The team envisages areas of application such as ship, aircraft or vehicle production. The process is particularly well-suited for subsequently attaching components in existing constructions, for example, in the interiors of ships or cars, explained Adelung regarding possible applications. “The high temperatures of welding will destroy surfaces that have already been treated and painted, for example. Our process, on the other hand, works at room temperature without special protective measures,” said Adelung.

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Apr 21, 2018

Researchers illuminate the path to a new era of microelectronics

Posted by in categories: computing, engineering, nanotechnology

A new microchip technology capable of optically transferring data could solve a severe bottleneck in current devices by speeding data transfer and reducing energy consumption by orders of magnitude, according to an article published in the April 19, 2018 issue of Nature.

Researchers from Boston University, Massachusetts Institute of Technology, the University of California Berkeley and University of Colorado Boulder have developed a method to fabricate silicon chips that can communicate with light and are no more expensive than current technology. The result is the culmination of a several-year-long project funded by the Defense Advanced Research Project Agency that was a close collaboration between teams led by Associate Professor Vladimir Stojanovic of UC Berkeley, Professor Rajeev Ram of MIT, and Assistant Professor Milos Popovic from Boston University and previously CU Boulder. They collaborated with a semiconductor research team at the Colleges of Nanoscale Science and Engineering (CNSE) of the State University of New York at Albany.

The electrical signaling bottleneck between current microelectronic chips has left light communication as one of the only options left for further technological progress. The traditional method of data transfer-electrical wires-has a limit on how fast and how far it can transfer data. It also uses a lot of power and generates heat. With the relentless demand for higher performance and lower power in electronics, these limits have been reached. But with this new development, that bottleneck can be solved.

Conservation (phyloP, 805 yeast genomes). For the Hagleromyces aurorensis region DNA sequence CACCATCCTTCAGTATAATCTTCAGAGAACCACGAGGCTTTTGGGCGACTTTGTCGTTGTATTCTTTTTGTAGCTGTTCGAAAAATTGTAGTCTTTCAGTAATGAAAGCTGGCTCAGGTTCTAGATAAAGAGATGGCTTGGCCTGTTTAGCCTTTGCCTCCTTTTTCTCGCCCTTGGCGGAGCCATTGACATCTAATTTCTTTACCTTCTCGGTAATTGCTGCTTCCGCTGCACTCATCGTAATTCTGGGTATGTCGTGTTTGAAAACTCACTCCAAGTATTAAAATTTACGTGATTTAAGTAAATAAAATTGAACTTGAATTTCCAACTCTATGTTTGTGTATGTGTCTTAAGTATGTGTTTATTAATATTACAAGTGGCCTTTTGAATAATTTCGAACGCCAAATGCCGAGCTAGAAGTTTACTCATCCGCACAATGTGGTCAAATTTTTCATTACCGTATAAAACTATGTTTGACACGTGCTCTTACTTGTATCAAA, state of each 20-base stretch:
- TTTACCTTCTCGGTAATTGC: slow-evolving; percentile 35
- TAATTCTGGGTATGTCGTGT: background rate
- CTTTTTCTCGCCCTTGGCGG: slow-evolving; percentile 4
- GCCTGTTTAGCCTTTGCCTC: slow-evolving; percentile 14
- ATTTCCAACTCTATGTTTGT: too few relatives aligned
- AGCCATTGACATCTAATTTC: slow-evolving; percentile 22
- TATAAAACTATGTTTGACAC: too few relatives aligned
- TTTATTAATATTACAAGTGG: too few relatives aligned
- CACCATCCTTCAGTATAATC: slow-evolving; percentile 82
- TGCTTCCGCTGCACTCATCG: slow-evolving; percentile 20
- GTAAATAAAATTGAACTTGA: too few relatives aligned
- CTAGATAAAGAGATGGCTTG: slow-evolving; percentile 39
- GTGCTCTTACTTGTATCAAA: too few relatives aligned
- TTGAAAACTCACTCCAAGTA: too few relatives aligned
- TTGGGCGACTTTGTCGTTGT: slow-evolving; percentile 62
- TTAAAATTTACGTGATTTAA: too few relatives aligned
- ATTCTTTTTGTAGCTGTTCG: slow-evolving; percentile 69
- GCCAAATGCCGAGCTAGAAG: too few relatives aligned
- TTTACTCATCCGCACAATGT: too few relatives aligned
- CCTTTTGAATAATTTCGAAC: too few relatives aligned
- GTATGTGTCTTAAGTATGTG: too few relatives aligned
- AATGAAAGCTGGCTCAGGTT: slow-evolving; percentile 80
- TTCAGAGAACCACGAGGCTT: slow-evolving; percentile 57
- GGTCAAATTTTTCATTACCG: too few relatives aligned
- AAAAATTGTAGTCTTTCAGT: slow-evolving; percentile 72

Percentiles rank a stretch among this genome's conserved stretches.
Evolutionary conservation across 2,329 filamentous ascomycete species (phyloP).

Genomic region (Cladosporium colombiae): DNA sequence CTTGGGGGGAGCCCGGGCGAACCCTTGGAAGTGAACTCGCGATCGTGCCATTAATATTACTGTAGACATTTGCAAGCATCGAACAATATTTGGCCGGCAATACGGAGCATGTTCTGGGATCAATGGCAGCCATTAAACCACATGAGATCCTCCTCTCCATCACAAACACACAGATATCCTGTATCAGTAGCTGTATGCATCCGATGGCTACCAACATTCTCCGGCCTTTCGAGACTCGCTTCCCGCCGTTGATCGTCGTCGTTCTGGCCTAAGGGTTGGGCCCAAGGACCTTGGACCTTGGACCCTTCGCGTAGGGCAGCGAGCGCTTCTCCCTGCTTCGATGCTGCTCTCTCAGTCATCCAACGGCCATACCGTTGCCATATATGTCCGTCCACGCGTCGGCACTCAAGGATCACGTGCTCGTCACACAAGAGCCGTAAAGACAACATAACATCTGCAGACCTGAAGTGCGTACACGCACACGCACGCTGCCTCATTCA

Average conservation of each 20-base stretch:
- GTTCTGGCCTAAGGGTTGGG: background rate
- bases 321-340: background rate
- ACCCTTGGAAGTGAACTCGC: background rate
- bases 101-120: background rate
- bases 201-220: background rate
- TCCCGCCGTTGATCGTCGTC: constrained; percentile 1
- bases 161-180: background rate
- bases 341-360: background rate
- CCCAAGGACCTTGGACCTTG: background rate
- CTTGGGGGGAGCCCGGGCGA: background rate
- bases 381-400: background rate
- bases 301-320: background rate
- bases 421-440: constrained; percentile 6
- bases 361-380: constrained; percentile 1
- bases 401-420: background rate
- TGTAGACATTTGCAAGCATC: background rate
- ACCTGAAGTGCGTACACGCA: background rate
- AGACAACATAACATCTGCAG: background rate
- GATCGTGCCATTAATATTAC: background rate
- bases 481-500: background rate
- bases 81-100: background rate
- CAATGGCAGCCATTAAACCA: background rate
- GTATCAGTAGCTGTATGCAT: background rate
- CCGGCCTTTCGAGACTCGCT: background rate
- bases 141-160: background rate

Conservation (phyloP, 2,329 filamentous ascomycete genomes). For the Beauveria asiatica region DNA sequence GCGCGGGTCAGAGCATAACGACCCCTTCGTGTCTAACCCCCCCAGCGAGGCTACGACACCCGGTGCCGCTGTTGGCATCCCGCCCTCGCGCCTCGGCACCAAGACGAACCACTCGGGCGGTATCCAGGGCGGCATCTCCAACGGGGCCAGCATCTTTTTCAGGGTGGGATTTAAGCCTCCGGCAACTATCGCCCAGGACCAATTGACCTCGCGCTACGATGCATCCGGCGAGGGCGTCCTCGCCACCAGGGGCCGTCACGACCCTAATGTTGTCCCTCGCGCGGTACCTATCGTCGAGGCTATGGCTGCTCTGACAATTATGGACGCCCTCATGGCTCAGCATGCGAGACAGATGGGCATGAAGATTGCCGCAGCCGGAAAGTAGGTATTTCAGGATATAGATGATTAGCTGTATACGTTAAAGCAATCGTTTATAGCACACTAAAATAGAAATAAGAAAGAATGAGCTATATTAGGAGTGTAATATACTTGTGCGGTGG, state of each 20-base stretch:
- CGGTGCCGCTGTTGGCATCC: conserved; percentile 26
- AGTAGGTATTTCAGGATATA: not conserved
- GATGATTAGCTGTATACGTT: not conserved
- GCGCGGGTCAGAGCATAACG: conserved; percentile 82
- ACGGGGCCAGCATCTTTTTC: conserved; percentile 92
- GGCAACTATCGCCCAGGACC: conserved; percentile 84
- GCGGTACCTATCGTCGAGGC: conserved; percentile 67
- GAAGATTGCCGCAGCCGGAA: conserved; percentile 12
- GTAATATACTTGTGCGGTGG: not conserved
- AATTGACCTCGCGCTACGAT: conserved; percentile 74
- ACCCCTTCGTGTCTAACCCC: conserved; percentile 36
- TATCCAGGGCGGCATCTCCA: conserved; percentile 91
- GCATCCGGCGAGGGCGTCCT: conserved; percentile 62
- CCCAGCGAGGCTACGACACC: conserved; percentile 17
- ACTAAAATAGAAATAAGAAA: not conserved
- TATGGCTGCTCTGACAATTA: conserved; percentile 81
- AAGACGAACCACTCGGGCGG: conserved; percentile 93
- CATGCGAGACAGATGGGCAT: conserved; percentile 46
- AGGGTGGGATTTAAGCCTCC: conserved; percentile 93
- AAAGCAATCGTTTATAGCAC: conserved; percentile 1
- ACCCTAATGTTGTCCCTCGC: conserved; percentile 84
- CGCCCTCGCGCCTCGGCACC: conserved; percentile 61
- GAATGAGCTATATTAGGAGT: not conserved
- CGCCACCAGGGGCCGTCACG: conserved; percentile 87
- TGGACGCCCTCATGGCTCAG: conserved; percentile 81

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Apr 18, 2018

Scalable manufacturing process spools out strips of graphene for use in ultrathin membranes

Posted by in categories: biological, engineering, nanotechnology

MIT engineers have developed a continuous manufacturing process that produces long strips of high-quality graphene.

The team’s results are the first demonstration of an industrial, scalable method for manufacturing high-quality that is tailored for use in membranes that filter a variety of molecules, including salts, larger ions, proteins, or nanoparticles. Such membranes should be useful for desalination, biological separation, and other applications.

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Apr 17, 2018

Nanoparticles Grow Bone, Cartilage Tissue Without Harmful Side Effects

Posted by in categories: biotech/medical, nanotechnology

Human stem cells—the biological jack of all trades—have revolutionized modern medicine, with their ability to transform into specialized cell types.

But the current approach, which requires specialized instructive protein molecules known as growth factors, comes with risks, including the potential development of unwanted tissue, i.e., a tumor.

Researchers at Texas A&M University, however, have discovered a gentler approach.

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Apr 16, 2018

The ‘nanobots’ and ’ninja polymers’ transforming medicine

Posted by in categories: biotech/medical, engineering, nanotechnology